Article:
EVALUATION OF THE CHALLENGE
THAT MOHAMMED OUGHT TO BE THE
MODEL OF ALL MANKIND

It is essential, that our Muslim friends do not assume that Christians are just trying to be difficult when they imply that Mohammed was not a man of immaculate quality.

In reply to this, we should like to state that the word "European" has no place here. It is not a question of nationality, race or colour, but rather of truth or error. Racism with all its consequences is evil wherever it comes from.

We reject the implication that certain objections raised by Christians are not supported by fact.

We cannot be ruled by our emotions on this subject. It ought to be mentioned also, that all our information about Mohammed comes from Islamic sources. Every substantiated statement can consequently not be a "lying accusation."

If it is demanded of a person that he follow and obey a certain leader he may weigh up the pros and cons and reach a decision. But when Truth and eternal life are involved, expediency on temporal issues matters no longer. So when we are told to follow the footsteps of a spiritual leader, our confidence must not be emotional only, but most important of all, it must be rational.

That presupposes as deep a study of the quality of the life of the example, as possible. One should not give a deaf ear to negative reports, provided they are substantiated. Also one would not explain away possible flaws. But most of all one must have a fixed standard by which to measure right and wrong, good and evil. As Christians we use the standard that is found in the Bible. Ultimately our concept of what is moral and what immoral will find its origin there.

May just one text indicate what we mean by this:

Since it has been mentioned already, let us look at the concept of monogamy and polygamy. Was Abraham polygamous? He had Sarah, his wife, and after her death he "took another wife whose name was Ketu'rah" (Genesis 25:1). But then he had Hagar for a short period of time on the advice of Sarah, whose servant she was (Genesis 16:1-2) with the object of raising a descendant and heir to Abraham. This was, at least in a sense, polygamy. What was God's view of this relationship? We have only one and that by implication: after this episode God had no communion with Abraham for 13 years. (Genesis 16:16-17:1). Besides this, we see the inevitable problem of jealousy coming up, which eventually led to Hagar and Ishmael's banishment from the family. Also in the case of David we read of no comment by God on his polygamy, although God severely judged him for his adulterous act with Bathsheba (II Samuel 12). Solomon lived in absolute excess as far as women were concerned, yet there is no direct condemnation, except in that he took idolatrous wives who led him away from the Lord in the latter years of his life. There were other cases of polygamy also, but we see no rejection of this practice in the Old Testament. Jesus, when approached on the question of divorce, re-instituted, however, the original purpose of marriage:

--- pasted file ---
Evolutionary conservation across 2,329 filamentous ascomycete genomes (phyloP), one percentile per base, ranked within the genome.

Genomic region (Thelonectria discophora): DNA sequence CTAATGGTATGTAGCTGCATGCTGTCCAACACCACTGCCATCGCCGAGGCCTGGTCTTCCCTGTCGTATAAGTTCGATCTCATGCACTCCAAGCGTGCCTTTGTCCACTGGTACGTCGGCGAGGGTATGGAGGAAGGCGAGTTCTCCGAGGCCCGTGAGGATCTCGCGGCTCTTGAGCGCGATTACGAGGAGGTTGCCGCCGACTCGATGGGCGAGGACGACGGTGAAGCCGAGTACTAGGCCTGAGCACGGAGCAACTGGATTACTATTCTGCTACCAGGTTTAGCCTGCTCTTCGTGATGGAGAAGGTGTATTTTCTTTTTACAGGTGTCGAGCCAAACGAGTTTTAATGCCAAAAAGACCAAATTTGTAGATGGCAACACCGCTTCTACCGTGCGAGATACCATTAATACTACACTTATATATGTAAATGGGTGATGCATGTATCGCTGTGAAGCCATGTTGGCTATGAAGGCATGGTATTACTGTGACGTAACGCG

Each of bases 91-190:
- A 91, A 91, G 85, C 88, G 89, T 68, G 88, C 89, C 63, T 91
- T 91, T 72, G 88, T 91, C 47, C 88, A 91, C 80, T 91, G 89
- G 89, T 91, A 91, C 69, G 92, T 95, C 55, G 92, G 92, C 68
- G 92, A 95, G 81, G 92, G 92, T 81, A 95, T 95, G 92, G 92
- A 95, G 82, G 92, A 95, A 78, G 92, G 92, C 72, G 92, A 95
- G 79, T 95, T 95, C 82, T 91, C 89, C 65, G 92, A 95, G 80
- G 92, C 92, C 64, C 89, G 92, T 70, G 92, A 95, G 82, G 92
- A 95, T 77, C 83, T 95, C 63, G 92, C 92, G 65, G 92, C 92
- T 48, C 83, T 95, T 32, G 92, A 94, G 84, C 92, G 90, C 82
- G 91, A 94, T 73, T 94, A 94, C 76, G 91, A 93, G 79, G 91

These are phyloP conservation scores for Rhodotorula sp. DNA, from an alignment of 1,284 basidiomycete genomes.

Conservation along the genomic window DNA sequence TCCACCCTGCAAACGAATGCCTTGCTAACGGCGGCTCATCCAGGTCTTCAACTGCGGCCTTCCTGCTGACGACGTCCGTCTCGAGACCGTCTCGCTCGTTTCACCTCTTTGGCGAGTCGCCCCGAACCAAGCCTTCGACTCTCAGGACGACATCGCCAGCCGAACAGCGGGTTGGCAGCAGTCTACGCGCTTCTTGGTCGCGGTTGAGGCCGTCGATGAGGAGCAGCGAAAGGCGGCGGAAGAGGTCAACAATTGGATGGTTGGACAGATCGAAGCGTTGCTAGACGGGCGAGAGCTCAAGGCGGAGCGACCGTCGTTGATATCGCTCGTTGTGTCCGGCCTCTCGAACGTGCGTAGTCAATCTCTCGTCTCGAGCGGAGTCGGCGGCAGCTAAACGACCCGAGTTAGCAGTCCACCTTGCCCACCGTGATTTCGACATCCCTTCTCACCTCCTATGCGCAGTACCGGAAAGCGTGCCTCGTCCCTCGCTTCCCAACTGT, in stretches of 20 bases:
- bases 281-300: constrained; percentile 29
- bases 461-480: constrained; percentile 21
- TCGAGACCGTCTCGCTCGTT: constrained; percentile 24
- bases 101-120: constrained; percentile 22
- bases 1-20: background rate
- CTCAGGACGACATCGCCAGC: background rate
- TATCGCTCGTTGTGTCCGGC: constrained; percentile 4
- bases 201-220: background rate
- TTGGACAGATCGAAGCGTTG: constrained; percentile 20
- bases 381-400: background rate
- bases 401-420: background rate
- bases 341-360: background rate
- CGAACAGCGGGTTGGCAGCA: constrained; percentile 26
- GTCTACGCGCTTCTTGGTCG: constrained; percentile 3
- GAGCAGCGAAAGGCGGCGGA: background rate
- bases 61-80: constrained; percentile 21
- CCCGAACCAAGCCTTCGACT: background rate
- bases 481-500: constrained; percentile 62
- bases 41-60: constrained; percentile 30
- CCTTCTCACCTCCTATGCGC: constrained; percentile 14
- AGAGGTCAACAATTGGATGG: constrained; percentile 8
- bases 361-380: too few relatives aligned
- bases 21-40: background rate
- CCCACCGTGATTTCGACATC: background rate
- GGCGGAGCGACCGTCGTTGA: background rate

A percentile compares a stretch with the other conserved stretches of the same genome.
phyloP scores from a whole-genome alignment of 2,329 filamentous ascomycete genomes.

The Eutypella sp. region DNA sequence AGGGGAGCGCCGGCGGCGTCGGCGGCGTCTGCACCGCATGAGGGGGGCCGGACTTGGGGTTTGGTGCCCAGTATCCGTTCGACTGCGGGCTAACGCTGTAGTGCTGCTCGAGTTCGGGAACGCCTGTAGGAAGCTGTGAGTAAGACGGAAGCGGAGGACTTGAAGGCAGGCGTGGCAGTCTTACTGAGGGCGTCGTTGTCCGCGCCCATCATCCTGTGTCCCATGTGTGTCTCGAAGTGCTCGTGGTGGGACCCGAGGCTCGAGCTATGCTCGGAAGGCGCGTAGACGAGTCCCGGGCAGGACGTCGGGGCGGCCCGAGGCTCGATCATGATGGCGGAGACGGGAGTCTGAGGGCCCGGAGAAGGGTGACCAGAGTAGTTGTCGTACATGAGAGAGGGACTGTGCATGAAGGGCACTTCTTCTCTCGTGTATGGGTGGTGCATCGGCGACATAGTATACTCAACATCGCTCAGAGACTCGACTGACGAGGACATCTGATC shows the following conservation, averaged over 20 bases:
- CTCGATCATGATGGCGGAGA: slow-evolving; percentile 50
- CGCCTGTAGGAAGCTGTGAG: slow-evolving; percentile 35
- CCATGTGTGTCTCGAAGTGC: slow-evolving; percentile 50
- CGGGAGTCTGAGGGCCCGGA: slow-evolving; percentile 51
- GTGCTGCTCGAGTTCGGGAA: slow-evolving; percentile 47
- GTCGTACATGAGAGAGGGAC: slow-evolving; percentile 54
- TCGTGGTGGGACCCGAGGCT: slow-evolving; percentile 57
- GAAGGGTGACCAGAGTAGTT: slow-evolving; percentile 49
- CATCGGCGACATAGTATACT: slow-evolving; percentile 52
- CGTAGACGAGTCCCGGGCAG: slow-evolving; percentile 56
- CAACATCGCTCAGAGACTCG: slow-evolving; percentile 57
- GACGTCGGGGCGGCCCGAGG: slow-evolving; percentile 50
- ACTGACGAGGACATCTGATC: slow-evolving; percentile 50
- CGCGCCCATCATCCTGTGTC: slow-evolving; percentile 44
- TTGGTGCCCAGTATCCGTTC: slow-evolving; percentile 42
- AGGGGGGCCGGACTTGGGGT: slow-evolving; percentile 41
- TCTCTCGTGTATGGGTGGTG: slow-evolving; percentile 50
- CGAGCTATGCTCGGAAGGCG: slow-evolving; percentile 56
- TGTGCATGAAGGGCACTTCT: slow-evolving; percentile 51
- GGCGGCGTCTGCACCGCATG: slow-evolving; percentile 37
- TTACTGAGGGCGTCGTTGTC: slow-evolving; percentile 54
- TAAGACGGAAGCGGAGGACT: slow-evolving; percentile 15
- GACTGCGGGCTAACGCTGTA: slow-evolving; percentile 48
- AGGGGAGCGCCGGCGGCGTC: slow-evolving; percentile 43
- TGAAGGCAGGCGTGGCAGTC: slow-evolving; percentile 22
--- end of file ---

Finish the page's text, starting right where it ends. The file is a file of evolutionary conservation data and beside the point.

Why? Because polygamy excludes devoted love, for love between the sexes is exclusive, otherwise it is degraded in essence to mere sexual fulfilment. No woman who loves her husband and wishes to be fully loved in return, can tolerate a partner. One may lose sight of this fact in a polygamous society, but even Ayshah, the favourite wife of Mohammed, confessed to having been jealous. How much more would the others have been!

But there is one further aspect: Monogamy gives recognition, status and integrity to a woman. It is silly to argue that a polygamous society makes prostitution unnecessary. What about sexual fulfilment for the woman, who has to share her husband with other wives? And what about the men who surely have to go without wives, because someone else has more than one?

The fact that there is a numerical superiority of girls over boys, is too insignificant to justify the legalisation of polygamy.